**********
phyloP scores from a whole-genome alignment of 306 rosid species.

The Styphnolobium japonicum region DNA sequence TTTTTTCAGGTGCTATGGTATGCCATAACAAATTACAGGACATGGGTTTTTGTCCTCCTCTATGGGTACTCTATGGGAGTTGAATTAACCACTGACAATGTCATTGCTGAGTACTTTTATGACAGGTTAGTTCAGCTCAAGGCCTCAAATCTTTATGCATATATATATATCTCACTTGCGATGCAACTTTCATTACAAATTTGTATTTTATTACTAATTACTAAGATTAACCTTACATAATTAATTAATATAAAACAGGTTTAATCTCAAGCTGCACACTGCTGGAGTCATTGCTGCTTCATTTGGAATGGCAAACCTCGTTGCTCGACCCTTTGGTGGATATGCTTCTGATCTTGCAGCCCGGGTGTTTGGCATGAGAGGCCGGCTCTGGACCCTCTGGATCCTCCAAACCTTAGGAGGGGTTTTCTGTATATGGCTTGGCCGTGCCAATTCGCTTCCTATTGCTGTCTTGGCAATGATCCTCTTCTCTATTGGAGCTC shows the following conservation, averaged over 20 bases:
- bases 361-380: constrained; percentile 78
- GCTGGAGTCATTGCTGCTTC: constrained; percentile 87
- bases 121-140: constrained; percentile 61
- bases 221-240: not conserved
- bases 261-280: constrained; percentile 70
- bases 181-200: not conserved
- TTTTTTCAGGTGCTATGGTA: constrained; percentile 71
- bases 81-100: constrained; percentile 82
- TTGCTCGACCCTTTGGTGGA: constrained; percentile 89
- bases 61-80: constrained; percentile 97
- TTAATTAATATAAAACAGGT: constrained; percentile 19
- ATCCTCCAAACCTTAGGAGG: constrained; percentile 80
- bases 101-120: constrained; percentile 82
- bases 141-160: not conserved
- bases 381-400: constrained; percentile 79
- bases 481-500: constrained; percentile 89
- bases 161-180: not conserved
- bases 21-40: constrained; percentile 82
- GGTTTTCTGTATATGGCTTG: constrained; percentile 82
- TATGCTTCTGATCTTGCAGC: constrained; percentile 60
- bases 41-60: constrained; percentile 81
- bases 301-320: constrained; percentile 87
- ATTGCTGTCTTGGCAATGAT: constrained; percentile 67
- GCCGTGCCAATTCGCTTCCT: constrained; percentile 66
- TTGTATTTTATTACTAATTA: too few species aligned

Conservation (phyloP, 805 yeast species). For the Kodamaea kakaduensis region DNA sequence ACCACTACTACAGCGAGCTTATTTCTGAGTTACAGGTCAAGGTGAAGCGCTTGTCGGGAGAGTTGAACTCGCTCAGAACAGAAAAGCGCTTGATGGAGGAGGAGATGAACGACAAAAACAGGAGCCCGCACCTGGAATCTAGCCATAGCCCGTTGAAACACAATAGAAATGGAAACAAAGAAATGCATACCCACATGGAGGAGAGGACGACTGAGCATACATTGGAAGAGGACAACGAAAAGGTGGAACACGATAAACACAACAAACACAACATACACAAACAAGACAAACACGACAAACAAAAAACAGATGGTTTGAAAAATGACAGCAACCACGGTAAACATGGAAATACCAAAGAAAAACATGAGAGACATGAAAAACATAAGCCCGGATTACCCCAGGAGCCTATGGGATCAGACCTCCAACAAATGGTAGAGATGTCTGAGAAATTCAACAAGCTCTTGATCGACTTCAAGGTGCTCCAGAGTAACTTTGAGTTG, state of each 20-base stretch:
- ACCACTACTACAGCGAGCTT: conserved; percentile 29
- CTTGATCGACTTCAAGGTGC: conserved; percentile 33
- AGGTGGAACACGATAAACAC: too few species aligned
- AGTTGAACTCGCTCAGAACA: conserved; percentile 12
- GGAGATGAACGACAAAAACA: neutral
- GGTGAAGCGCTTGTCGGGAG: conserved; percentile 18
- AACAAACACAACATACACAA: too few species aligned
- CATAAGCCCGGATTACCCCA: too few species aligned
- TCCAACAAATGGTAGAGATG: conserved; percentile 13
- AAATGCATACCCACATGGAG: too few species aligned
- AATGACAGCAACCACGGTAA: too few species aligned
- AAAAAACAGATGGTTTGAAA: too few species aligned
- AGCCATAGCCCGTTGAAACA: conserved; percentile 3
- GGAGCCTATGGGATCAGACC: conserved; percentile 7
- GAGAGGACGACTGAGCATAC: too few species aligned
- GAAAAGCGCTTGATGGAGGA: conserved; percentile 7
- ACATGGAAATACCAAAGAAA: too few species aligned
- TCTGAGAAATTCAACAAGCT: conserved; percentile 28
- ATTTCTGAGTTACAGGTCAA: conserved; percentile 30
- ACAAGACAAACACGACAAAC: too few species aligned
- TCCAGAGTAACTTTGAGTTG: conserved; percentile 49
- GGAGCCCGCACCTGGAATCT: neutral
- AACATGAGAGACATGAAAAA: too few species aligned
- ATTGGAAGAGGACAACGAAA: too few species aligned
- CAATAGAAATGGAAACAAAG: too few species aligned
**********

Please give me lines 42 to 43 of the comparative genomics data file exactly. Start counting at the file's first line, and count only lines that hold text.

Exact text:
- GGAGCCTATGGGATCAGACC: conserved; percentile 7
- GAGAGGACGACTGAGCATAC: too few species aligned